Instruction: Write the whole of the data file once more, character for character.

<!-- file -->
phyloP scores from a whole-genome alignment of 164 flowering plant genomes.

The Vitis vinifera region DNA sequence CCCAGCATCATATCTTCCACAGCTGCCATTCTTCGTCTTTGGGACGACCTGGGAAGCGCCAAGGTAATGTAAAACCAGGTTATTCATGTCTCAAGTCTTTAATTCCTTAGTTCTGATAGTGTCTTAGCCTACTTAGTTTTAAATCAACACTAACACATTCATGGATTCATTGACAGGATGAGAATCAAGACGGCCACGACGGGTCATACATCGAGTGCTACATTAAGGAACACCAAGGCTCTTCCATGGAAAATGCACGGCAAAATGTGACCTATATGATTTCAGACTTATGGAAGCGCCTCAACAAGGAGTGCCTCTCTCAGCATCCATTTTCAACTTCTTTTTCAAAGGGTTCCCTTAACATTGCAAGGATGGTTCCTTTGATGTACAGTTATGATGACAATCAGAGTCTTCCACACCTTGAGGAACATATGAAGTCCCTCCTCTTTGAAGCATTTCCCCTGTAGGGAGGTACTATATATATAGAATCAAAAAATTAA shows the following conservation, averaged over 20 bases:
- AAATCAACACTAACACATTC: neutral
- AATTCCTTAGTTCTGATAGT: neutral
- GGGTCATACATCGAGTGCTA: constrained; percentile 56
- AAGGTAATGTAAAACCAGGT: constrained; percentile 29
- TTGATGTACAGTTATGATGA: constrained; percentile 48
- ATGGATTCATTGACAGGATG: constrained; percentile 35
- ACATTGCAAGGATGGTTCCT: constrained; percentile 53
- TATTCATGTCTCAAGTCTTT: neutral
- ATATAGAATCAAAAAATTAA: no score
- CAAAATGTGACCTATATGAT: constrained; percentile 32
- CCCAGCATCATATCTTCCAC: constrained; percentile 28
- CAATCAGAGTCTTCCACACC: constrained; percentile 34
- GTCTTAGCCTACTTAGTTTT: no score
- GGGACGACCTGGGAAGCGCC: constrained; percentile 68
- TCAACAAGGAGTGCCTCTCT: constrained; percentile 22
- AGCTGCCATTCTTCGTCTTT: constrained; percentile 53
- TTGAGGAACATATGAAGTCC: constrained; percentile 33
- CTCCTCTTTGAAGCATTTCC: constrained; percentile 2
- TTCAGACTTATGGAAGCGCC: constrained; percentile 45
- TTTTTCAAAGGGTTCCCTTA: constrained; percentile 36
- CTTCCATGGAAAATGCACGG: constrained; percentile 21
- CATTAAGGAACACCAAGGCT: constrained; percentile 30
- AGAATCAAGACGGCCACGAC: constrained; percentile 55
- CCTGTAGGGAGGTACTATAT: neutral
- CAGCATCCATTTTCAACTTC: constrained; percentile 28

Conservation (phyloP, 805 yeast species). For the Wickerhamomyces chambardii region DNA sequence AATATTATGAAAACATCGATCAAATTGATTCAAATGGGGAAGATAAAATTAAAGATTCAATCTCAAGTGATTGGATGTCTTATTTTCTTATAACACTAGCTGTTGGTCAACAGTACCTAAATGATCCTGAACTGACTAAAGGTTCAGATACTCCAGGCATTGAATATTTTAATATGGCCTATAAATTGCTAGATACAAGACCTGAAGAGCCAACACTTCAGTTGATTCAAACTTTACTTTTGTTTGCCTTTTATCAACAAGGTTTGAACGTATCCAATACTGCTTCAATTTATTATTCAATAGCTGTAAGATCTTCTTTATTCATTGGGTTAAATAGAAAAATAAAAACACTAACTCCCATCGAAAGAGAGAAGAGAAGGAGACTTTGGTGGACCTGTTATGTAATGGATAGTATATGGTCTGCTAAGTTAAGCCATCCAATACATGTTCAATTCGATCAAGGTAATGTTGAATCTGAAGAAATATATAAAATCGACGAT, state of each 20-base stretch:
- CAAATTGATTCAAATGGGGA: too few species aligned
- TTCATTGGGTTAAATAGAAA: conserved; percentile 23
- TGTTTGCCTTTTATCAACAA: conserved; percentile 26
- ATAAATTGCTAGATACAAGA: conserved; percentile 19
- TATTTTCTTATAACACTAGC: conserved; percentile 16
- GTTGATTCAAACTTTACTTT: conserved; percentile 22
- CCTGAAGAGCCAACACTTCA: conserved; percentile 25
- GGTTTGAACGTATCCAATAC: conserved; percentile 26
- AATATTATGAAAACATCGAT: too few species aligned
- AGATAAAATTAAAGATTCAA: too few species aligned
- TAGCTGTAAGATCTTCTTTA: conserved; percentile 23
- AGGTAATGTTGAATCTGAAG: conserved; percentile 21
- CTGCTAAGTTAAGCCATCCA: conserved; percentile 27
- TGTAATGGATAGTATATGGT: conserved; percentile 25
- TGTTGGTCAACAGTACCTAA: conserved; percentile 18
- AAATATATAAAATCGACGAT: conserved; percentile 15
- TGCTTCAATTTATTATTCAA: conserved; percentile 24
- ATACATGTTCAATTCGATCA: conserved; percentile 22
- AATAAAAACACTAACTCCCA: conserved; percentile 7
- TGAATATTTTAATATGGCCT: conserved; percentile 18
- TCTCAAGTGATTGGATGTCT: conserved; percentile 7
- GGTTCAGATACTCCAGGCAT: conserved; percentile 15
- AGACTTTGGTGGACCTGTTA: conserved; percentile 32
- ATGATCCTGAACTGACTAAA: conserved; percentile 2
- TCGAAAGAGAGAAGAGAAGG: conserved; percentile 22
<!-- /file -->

phyloP scores from a whole-genome alignment of 164 flowering plant genomes.

The Vitis vinifera region DNA sequence CCCAGCATCATATCTTCCACAGCTGCCATTCTTCGTCTTTGGGACGACCTGGGAAGCGCCAAGGTAATGTAAAACCAGGTTATTCATGTCTCAAGTCTTTAATTCCTTAGTTCTGATAGTGTCTTAGCCTACTTAGTTTTAAATCAACACTAACACATTCATGGATTCATTGACAGGATGAGAATCAAGACGGCCACGACGGGTCATACATCGAGTGCTACATTAAGGAACACCAAGGCTCTTCCATGGAAAATGCACGGCAAAATGTGACCTATATGATTTCAGACTTATGGAAGCGCCTCAACAAGGAGTGCCTCTCTCAGCATCCATTTTCAACTTCTTTTTCAAAGGGTTCCCTTAACATTGCAAGGATGGTTCCTTTGATGTACAGTTATGATGACAATCAGAGTCTTCCACACCTTGAGGAACATATGAAGTCCCTCCTCTTTGAAGCATTTCCCCTGTAGGGAGGTACTATATATATAGAATCAAAAAATTAA shows the following conservation, averaged over 20 bases:
- AAATCAACACTAACACATTC: neutral
- AATTCCTTAGTTCTGATAGT: neutral
- GGGTCATACATCGAGTGCTA: constrained; percentile 56
- AAGGTAATGTAAAACCAGGT: constrained; percentile 29
- TTGATGTACAGTTATGATGA: constrained; percentile 48
- ATGGATTCATTGACAGGATG: constrained; percentile 35
- ACATTGCAAGGATGGTTCCT: constrained; percentile 53
- TATTCATGTCTCAAGTCTTT: neutral
- ATATAGAATCAAAAAATTAA: no score
- CAAAATGTGACCTATATGAT: constrained; percentile 32
- CCCAGCATCATATCTTCCAC: constrained; percentile 28
- CAATCAGAGTCTTCCACACC: constrained; percentile 34
- GTCTTAGCCTACTTAGTTTT: no score
- GGGACGACCTGGGAAGCGCC: constrained; percentile 68
- TCAACAAGGAGTGCCTCTCT: constrained; percentile 22
- AGCTGCCATTCTTCGTCTTT: constrained; percentile 53
- TTGAGGAACATATGAAGTCC: constrained; percentile 33
- CTCCTCTTTGAAGCATTTCC: constrained; percentile 2
- TTCAGACTTATGGAAGCGCC: constrained; percentile 45
- TTTTTCAAAGGGTTCCCTTA: constrained; percentile 36
- CTTCCATGGAAAATGCACGG: constrained; percentile 21
- CATTAAGGAACACCAAGGCT: constrained; percentile 30
- AGAATCAAGACGGCCACGAC: constrained; percentile 55
- CCTGTAGGGAGGTACTATAT: neutral
- CAGCATCCATTTTCAACTTC: constrained; percentile 28

Conservation (phyloP, 805 yeast species). For the Wickerhamomyces chambardii region DNA sequence AATATTATGAAAACATCGATCAAATTGATTCAAATGGGGAAGATAAAATTAAAGATTCAATCTCAAGTGATTGGATGTCTTATTTTCTTATAACACTAGCTGTTGGTCAACAGTACCTAAATGATCCTGAACTGACTAAAGGTTCAGATACTCCAGGCATTGAATATTTTAATATGGCCTATAAATTGCTAGATACAAGACCTGAAGAGCCAACACTTCAGTTGATTCAAACTTTACTTTTGTTTGCCTTTTATCAACAAGGTTTGAACGTATCCAATACTGCTTCAATTTATTATTCAATAGCTGTAAGATCTTCTTTATTCATTGGGTTAAATAGAAAAATAAAAACACTAACTCCCATCGAAAGAGAGAAGAGAAGGAGACTTTGGTGGACCTGTTATGTAATGGATAGTATATGGTCTGCTAAGTTAAGCCATCCAATACATGTTCAATTCGATCAAGGTAATGTTGAATCTGAAGAAATATATAAAATCGACGAT, state of each 20-base stretch:
- CAAATTGATTCAAATGGGGA: too few species aligned
- TTCATTGGGTTAAATAGAAA: conserved; percentile 23
- TGTTTGCCTTTTATCAACAA: conserved; percentile 26
- ATAAATTGCTAGATACAAGA: conserved; percentile 19
- TATTTTCTTATAACACTAGC: conserved; percentile 16
- GTTGATTCAAACTTTACTTT: conserved; percentile 22
- CCTGAAGAGCCAACACTTCA: conserved; percentile 25
- GGTTTGAACGTATCCAATAC: conserved; percentile 26
- AATATTATGAAAACATCGAT: too few species aligned
- AGATAAAATTAAAGATTCAA: too few species aligned
- TAGCTGTAAGATCTTCTTTA: conserved; percentile 23
- AGGTAATGTTGAATCTGAAG: conserved; percentile 21
- CTGCTAAGTTAAGCCATCCA: conserved; percentile 27
- TGTAATGGATAGTATATGGT: conserved; percentile 25
- TGTTGGTCAACAGTACCTAA: conserved; percentile 18
- AAATATATAAAATCGACGAT: conserved; percentile 15
- TGCTTCAATTTATTATTCAA: conserved; percentile 24
- ATACATGTTCAATTCGATCA: conserved; percentile 22
- AATAAAAACACTAACTCCCA: conserved; percentile 7
- TGAATATTTTAATATGGCCT: conserved; percentile 18
- TCTCAAGTGATTGGATGTCT: conserved; percentile 7
- GGTTCAGATACTCCAGGCAT: conserved; percentile 15
- AGACTTTGGTGGACCTGTTA: conserved; percentile 32
- ATGATCCTGAACTGACTAAA: conserved; percentile 2
- TCGAAAGAGAGAAGAGAAGG: conserved; percentile 22